THE IMPOSSIBLE JOURNEY

The year is 1934, and Stalin has begun his own reign of terror, rounding up political dissidents under the slightest pretext. When Marya and Georgi’s parents are taken by the NKVD, they find themselves alone in Leningrad with no support beyond a couple of greedy neighbors. Their mother is relocated to Siberia, their father to a gulag; despite the thousands of miles between them, the children, 13 and 7, respectively, set out alone to join their mother. Whelan, returning to Russia after Angel on the Square (2001) (whose young protagonist is Marya and Georgi’s mother), paints a picture of a country where all live in fear and propaganda has taken over school curricula. The children navigate this perilous terrain with the help of some few good souls and heaps of luck. Chief among these heaps of luck is the convenient group of Samoyeds who befriend the children and take them north on reindeer back; this provides both a charming interlude and a credibility-stretching piece of narrative strategy, turning their improbable journey into a truly impossible one. Marya’s first-person narration effectively conveys the frustration of an older sibling desperately trying to keep a much younger one in line, but otherwise displays a degree of detachment that renders her more a reporter than an actor. Regrettably enough, the Soviet believers exist only as types, making for an unsubtle delineation between good and evil: “Comrade Tikonov stared coldly at me. . . . She gave a cruel laugh.” Like its predecessor, this offering takes 21st-century American readers back to a time and place largely ignored in children’s literature; it is a pity that this time and place are not made more immediate and vivid. (Fiction. 9-13)

Pub Date: Jan. 1, 2003

ISBN: 0-06-623811-0

Page Count: 256

Publisher: HarperCollins

Review Posted Online: May 20, 2010

Kirkus Reviews Issue: Nov. 15, 2002

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FEVER 1793

In an intense, well-researched tale that will resonate particularly with readers in parts of the country where the West Nile virus and other insect-borne diseases are active, Anderson (Speak, 1999, etc.) takes a Philadelphia teenager through one of the most devastating outbreaks of yellow fever in our country’s history. It’s 1793, and though business has never been better at the coffeehouse run by Matilda’s widowed, strong-minded mother in what is then the national capital, vague rumors of disease come home to roost when the serving girl dies without warning one August night. Soon church bells are ringing ceaselessly for the dead as panicked residents, amid unrelenting heat and clouds of insects, huddle in their houses, stream out of town, or desperately submit to the conflicting dictates of doctors. Matilda and her mother both collapse, and in the ensuing confusion, they lose track of each other. Witnessing people behaving well and badly, Matilda first recovers slowly in a makeshift hospital, then joins the coffeehouse’s cook, Emma, a free African-American, in tending to the poor and nursing three small, stricken children. When at long last the October frosts signal the epidemic’s end, Emma and Matilda reopen the coffeehouse as partners, and Matilda’s mother turns up—alive, but a trembling shadow of her former self. Like Paul Fleischman’s Path of the Pale Horse (1983), which has the same setting, or Anna Myers’s Graveyard Girl (1995), about a similar epidemic nearly a century later, readers will find this a gripping picture of disease’s devastating effect on people, and on the social fabric itself. (Fiction. 11-13)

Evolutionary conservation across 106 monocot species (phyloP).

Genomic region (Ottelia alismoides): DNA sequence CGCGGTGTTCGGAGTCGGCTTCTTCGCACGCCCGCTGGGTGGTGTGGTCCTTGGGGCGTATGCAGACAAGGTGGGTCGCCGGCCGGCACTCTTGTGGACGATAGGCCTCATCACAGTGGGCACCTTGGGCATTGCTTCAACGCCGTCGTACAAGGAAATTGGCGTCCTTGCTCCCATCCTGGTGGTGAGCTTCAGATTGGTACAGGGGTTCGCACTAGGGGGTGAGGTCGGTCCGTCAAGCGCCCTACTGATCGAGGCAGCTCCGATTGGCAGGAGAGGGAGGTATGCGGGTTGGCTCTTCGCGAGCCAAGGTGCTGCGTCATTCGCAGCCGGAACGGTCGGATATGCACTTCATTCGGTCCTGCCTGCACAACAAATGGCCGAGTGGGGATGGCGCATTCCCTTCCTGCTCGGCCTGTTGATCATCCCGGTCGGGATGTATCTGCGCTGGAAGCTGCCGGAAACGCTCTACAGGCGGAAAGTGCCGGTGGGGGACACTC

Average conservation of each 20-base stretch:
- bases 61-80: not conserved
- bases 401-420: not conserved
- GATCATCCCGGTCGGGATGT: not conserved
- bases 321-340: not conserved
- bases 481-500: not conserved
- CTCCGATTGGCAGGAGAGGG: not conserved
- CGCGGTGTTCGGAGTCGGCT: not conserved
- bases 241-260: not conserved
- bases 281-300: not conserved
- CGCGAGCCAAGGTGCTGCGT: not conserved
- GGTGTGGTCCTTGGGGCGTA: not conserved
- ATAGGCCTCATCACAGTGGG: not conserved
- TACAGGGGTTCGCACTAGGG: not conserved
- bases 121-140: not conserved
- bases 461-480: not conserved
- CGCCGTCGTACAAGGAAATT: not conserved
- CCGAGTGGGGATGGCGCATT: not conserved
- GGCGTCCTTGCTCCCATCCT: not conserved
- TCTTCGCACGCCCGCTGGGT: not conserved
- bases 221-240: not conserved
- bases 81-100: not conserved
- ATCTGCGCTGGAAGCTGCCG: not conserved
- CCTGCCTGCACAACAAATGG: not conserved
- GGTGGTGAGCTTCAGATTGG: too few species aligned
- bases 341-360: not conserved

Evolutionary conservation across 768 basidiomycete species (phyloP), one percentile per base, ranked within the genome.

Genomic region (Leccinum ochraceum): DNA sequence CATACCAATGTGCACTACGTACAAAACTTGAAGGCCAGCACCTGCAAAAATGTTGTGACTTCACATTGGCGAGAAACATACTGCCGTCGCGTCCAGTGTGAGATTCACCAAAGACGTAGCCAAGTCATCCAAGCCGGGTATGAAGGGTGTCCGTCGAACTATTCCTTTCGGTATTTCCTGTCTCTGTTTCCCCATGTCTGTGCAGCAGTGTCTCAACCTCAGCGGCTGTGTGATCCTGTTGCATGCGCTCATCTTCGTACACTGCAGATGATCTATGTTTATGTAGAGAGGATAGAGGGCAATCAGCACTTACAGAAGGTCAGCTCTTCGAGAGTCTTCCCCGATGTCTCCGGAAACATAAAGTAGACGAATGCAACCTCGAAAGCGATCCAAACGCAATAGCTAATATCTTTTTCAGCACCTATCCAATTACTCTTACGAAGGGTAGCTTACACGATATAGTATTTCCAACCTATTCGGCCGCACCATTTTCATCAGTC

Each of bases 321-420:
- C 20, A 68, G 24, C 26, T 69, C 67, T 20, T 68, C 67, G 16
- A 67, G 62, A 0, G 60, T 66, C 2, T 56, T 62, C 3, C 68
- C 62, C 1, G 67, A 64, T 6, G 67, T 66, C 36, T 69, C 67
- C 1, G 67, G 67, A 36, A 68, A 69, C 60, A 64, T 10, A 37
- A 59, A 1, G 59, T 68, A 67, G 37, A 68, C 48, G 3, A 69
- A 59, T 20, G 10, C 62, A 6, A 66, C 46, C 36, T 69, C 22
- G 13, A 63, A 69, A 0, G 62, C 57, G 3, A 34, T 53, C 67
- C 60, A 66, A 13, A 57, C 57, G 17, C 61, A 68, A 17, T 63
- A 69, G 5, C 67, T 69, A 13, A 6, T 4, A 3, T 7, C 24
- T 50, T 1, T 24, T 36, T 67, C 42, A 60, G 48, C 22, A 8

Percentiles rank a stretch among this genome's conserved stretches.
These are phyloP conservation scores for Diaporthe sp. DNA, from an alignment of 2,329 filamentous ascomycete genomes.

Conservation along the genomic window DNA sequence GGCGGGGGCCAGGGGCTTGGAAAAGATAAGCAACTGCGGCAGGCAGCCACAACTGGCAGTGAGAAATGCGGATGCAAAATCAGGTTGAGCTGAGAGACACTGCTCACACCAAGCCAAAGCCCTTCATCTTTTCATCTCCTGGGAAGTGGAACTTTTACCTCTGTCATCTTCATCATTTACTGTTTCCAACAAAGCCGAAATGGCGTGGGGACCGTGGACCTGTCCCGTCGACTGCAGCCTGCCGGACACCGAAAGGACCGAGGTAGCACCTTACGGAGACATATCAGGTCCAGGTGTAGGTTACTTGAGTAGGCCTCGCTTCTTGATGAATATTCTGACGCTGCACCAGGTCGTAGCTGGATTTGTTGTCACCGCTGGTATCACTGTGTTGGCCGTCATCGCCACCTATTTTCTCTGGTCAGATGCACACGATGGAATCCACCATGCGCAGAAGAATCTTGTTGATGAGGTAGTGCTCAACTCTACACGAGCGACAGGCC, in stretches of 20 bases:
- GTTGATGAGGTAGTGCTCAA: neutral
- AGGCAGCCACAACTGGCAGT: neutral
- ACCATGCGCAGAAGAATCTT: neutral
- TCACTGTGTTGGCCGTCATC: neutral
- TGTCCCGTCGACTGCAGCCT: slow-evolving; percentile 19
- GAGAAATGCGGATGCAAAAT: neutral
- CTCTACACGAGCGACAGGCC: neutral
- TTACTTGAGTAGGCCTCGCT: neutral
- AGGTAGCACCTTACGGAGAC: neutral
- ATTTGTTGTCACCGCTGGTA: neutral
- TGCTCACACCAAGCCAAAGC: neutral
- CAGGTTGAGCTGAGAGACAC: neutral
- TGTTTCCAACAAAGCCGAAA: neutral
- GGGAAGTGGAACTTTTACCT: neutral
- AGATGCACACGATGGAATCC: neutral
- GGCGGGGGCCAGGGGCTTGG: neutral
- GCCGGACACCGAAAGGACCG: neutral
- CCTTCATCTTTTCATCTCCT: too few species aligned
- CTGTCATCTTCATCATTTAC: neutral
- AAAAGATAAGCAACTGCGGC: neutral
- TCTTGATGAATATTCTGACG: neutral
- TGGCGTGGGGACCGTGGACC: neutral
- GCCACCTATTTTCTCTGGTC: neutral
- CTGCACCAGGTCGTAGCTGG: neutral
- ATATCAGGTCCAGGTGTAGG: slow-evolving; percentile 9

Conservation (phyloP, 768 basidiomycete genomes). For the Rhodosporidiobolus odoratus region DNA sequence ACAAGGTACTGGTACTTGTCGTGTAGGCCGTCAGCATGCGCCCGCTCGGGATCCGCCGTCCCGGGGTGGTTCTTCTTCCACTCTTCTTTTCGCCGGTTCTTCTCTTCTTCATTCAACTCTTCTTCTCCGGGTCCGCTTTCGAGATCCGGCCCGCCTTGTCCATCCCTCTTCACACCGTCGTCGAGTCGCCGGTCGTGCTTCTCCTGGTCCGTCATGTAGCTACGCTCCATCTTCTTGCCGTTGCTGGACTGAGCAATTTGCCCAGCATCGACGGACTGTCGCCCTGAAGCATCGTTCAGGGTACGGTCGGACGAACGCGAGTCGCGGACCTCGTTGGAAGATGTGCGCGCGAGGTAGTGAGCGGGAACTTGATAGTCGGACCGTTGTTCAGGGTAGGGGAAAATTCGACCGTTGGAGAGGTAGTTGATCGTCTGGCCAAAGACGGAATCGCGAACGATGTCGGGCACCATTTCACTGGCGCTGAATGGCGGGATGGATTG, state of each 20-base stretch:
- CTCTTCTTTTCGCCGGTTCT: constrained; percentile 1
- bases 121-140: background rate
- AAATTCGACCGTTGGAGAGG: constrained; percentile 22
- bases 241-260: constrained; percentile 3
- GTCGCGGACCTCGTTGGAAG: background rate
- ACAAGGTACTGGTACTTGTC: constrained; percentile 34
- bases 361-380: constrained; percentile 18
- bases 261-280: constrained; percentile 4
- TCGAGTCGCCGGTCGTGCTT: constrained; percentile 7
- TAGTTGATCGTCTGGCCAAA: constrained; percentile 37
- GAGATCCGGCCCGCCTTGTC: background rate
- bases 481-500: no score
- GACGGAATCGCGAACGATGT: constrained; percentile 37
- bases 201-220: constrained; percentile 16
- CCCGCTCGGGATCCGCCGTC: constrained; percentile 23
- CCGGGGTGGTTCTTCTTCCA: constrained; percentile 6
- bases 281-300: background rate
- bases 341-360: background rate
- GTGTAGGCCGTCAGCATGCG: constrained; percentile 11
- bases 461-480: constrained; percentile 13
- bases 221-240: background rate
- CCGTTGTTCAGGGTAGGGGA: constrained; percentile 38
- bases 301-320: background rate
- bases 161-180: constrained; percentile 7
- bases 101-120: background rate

Pub Date: Sept. 1, 2000

ISBN: 0-689-83858-1

Page Count: 256

Publisher: Simon & Schuster

Review Posted Online: May 20, 2010

Kirkus Reviews Issue: June 15, 2000

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Fluid prose elucidates a life much stranger than fiction.

PROMISE THE NIGHT

MacColl's second novel brings to life the childhood of future aviator and writer Beryl Markham (Prisoners in the Palace, 2010).

Born Beryl Clutterbuck, she moved with her family to the highlands of Kenya as a toddler. Not long after, her mother and brother returned to England, abandoning her with her rough though loving father. MacColl's account begins when a leopard steals into Beryl's hut and attacks her dog—the child leaping from her bed to give chase. Though she loses the leopard in the night, the next morning, she and her new friend, a Nandi boy, Kibii, find the dog still alive and save it. Later she insists on being part of the hunt for the leopard. Young Beryl wants nothing more than to be a warrior, a murani, and to be able to leap higher than her own head. Her jumping skills progress apace, but young white girls, no matter how determined, cannot become part of the Nandi tribe. Her relationship with Kibii's father, the wise Arap Maina, along with a growing awareness of the consequences of her actions, help lead her into a more mature—though still wildly impulsive and daring—life. MacColl intersperses her third-person narrative with faux news reports and first-person diary entries of two decades later, when Beryl Markham became the first person—let alone woman—to fly a plane west from Europe to America.

Fluid prose elucidates a life much stranger than fiction. (Historical fiction. 9-12)

Pub Date: Nov. 2, 2011

ISBN: 978-0-8118-7625-4

Page Count: 256

Publisher: Chronicle Books

Review Posted Online: Sept. 14, 2011

Kirkus Reviews Issue: Oct. 1, 2011

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